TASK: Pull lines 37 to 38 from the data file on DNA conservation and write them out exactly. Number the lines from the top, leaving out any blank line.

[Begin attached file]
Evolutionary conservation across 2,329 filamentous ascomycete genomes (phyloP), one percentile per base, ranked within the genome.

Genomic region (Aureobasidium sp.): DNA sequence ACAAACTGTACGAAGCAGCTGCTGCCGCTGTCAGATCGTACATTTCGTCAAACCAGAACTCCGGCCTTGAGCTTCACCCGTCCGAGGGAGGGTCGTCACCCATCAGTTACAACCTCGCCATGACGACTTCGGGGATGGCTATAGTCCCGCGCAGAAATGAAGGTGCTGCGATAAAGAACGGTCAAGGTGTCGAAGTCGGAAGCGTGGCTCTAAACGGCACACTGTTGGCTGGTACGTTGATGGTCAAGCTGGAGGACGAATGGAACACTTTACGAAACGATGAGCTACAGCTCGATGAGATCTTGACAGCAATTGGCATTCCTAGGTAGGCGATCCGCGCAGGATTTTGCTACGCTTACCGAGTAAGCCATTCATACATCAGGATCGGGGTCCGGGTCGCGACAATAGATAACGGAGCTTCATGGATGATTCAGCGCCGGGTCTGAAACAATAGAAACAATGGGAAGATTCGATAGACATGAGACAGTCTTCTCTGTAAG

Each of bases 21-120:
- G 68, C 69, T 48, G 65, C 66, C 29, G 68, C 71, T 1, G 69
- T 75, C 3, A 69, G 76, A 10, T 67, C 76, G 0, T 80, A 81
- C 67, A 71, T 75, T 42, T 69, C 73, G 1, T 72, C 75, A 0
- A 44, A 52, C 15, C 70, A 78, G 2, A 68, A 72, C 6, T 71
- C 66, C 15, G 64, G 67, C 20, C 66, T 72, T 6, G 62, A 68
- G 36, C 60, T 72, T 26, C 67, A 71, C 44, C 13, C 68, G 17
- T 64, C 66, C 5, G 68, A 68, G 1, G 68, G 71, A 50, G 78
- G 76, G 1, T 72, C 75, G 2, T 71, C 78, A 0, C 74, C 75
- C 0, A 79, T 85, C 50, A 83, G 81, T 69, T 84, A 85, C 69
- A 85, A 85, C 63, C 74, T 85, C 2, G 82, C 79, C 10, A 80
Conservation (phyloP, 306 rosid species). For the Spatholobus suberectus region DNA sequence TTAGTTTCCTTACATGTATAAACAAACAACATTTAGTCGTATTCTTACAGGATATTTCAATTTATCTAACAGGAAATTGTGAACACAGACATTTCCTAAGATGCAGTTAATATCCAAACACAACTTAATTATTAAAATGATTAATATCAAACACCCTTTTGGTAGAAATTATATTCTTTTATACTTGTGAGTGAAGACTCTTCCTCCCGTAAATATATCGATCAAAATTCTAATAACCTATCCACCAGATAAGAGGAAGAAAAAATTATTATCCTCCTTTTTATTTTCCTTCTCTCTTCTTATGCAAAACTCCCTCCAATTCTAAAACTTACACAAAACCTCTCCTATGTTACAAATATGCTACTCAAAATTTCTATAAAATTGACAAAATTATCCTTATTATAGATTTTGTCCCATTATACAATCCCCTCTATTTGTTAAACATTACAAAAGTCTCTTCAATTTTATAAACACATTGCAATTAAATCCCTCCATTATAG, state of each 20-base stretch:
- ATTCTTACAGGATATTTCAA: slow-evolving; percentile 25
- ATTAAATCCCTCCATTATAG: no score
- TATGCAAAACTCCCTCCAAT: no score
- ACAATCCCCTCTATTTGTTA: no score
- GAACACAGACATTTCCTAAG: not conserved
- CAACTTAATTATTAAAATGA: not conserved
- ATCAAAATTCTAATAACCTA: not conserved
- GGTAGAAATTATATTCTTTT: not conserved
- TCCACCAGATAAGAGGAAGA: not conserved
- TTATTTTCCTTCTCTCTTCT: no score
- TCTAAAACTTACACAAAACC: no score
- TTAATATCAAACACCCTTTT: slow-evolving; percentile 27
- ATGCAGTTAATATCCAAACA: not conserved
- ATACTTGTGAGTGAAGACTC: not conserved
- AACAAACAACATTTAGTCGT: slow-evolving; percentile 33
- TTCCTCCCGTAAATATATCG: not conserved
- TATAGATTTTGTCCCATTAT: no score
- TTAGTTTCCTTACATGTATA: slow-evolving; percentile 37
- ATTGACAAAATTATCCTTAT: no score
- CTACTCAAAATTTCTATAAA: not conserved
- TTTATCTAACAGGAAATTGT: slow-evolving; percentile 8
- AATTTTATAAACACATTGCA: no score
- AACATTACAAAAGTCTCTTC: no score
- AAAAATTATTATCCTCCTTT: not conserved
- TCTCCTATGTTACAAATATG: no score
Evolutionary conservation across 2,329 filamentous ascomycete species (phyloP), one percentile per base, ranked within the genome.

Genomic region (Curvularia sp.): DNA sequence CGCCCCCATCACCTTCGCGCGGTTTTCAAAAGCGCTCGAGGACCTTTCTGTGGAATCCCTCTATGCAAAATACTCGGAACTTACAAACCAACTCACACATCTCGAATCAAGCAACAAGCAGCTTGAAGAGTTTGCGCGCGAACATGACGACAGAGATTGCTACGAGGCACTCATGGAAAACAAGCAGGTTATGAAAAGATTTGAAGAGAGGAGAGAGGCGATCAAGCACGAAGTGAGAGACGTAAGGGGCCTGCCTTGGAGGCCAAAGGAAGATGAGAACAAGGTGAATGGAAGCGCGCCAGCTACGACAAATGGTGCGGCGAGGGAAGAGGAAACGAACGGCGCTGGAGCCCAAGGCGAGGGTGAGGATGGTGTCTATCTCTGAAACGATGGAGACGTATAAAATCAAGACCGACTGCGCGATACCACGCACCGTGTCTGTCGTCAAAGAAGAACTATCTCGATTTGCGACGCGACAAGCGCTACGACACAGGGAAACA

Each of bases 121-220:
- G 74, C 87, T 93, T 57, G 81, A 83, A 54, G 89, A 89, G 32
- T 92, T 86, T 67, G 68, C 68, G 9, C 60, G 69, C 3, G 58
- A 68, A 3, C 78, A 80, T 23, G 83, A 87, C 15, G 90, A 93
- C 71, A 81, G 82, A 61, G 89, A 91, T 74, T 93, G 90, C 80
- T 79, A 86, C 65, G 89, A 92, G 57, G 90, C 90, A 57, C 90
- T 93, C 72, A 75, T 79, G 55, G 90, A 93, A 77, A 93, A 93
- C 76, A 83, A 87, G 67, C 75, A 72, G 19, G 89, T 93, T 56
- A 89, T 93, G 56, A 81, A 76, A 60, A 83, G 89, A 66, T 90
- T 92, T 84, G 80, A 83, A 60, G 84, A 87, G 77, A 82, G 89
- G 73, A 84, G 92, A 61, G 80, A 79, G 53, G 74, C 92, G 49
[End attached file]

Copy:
- AACATTACAAAAGTCTCTTC: no score
- AAAAATTATTATCCTCCTTT: not conserved